Why Pie? Why Now?
When my publisher asked if I could write the Mrs. Rowe’s Little Book of Southern Pies Cookbook, I jumped at the chance. It's a natural follow-up to the Mrs. Rowe Restaurant Cookbook: A Lifetime of Recipes from Shenandoah Valley because Mrs. Rowe was famous for her pie. We could not possibly include all the pie recipes in the first book.
The other reason I jumped at the chance is that I love pie. The mix of textures and flavors in any piece of pie—whether it’s fruit or cream-based, suits my personality. It delights me.
But even more than the actual bite of it in my mouth, I love the idea of pie. It conjures images of home and hearth to some, yet to others it conjures more base appetites—lust and passion enclosed in a perfect crust or perfectly crafted meringue. These two images don’t necessarily have to be at odds with one another—as those of us who are married with children can attest to.
In fact, pie is many things to many people. It can mean whatever you want it to mean. It can also be as simple or elegant as you want to it be. You can bake a blackberry pie, for example, with more expensive but locally grown blackberries, or you can buy a can of berries or even frozen ones. You can stick with a simple pumpkin pie, made with Libby’s canned pumpkin—or you can go as far growing your own pumpkins for mashing.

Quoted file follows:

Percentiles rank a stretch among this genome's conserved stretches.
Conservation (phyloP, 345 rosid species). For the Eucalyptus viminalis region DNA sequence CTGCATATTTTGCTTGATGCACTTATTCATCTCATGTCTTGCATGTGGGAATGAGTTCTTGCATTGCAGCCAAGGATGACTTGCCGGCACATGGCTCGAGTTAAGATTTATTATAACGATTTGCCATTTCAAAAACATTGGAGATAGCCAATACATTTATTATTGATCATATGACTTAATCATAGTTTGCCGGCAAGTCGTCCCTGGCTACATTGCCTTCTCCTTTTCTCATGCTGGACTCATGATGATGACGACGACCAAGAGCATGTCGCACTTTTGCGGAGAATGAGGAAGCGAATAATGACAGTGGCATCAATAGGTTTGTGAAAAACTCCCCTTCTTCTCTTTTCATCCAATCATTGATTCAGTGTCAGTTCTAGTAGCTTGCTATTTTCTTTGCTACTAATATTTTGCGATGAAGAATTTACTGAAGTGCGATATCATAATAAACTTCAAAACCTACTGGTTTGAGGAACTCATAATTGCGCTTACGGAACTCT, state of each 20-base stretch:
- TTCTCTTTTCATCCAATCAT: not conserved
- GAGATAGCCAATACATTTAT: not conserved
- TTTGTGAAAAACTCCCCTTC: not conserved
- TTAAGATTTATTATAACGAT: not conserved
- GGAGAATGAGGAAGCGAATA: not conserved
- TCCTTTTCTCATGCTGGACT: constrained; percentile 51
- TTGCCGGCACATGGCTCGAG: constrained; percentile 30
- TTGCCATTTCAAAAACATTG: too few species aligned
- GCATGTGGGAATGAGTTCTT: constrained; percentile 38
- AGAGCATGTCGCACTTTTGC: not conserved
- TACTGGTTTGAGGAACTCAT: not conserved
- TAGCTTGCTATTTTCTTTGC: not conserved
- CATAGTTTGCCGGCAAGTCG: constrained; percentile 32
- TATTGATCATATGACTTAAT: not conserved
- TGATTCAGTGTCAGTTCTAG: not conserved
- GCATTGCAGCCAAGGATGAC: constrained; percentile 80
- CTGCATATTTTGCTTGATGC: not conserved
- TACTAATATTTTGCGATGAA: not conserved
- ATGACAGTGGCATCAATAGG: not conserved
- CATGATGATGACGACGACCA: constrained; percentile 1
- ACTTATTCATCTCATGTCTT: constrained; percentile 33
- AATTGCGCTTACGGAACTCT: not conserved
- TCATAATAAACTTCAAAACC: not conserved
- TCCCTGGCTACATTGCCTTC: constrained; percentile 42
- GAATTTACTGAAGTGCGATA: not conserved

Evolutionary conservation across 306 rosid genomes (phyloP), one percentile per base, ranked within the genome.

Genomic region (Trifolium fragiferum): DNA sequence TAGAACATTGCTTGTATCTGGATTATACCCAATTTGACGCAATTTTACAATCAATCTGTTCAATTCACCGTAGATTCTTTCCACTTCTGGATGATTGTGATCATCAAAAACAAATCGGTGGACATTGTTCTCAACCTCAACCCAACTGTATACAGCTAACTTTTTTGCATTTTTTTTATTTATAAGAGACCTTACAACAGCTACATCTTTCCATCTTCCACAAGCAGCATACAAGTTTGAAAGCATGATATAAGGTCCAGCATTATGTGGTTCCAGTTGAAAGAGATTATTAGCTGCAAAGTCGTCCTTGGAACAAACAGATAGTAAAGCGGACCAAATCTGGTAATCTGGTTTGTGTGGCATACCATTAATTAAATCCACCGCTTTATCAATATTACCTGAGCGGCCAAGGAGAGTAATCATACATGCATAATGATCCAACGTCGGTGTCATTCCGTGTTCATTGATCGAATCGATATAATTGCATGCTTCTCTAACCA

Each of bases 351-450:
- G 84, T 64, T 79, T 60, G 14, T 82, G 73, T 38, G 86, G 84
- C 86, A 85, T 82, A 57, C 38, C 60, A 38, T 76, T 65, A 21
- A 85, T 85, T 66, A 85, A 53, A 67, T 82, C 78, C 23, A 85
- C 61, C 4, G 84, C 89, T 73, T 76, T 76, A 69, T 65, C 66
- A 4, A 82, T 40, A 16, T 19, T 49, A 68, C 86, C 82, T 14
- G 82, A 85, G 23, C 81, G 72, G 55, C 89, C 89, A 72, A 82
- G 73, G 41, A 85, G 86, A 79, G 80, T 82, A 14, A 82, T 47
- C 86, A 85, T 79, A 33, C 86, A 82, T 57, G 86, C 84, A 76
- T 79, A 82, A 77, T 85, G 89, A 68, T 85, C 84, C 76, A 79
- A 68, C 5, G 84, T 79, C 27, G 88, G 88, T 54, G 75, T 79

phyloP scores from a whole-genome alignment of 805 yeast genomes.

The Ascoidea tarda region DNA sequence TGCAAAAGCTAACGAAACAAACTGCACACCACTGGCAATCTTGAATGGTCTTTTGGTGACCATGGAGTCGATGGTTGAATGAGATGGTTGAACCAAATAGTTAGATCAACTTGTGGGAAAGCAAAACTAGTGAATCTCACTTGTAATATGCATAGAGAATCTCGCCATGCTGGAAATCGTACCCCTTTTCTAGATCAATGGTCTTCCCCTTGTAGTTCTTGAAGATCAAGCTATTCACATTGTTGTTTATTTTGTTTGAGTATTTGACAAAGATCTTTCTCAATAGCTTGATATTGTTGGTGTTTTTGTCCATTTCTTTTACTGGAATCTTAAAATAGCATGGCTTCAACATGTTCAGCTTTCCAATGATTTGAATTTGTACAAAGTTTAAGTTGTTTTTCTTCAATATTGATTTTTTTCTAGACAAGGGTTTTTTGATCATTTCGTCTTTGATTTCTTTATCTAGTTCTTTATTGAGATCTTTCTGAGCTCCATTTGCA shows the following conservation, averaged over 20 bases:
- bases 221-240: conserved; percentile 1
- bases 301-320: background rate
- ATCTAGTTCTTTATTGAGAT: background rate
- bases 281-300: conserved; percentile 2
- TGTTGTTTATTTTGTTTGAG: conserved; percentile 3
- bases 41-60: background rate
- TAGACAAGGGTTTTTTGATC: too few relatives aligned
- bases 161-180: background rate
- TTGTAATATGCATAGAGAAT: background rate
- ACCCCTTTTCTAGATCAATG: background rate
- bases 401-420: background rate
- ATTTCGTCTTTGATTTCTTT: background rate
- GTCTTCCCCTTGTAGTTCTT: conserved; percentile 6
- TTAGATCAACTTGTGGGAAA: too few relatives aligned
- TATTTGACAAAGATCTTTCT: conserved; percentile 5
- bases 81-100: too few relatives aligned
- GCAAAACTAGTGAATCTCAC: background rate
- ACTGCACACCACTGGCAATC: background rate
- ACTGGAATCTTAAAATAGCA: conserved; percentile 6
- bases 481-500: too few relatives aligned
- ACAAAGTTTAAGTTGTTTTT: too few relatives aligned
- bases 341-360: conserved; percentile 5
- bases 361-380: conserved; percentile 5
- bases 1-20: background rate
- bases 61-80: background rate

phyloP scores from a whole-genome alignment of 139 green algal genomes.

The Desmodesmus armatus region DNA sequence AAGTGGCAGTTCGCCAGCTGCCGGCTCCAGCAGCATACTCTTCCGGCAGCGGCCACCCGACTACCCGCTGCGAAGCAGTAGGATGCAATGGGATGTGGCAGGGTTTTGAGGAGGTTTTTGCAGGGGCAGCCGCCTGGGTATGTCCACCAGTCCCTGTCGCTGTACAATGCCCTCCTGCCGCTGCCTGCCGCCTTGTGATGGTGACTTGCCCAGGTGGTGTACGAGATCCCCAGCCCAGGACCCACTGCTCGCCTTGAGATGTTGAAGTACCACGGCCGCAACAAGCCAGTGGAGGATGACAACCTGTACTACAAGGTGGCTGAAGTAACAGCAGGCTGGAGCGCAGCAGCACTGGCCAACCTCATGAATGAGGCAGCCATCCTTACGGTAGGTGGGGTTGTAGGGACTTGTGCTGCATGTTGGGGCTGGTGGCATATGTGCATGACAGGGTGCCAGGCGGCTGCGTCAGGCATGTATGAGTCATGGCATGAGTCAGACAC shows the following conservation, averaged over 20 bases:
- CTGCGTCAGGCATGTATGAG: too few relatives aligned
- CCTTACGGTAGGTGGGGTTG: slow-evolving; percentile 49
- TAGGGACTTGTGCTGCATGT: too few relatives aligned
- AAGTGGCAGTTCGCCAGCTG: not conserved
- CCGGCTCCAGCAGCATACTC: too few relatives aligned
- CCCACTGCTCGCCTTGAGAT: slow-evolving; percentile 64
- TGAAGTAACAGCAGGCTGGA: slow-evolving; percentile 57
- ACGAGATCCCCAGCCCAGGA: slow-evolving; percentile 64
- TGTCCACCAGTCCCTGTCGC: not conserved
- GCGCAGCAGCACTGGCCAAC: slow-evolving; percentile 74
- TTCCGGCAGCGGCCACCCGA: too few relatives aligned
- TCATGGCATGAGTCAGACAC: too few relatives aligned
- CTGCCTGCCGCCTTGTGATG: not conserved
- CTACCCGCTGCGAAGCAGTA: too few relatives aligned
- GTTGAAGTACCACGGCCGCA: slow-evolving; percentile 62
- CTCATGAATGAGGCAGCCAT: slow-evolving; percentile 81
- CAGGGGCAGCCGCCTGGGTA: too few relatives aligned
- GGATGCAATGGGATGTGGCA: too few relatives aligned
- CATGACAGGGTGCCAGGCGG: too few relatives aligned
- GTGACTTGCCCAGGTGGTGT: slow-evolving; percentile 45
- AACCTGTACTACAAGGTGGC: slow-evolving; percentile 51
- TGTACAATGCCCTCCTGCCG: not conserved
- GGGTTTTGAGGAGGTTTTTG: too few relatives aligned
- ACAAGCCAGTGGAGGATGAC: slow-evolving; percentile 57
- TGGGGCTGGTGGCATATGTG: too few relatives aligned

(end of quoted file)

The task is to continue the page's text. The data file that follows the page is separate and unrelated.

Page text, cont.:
As I researched this book, I talked to a lot of people about pie—cookbook authors, food writers, restaurant owners, neighbors, friends and family members. It became clear to me that many people have strong feelings about it. Unfortunately, one of the feelings that cropped up about it is crust-anxiety. That’s a topic for another discussion. Another thing that kept cropped up frequently was that most people judge pie by the way their own mother’s made it for them as a child. How’s that for a link between love and pie?
So, I say more pie for everyone. It’s the perfect time for it—we all could use a little more love, a lot more fun, and a simple bit of joy baked in our own ovens.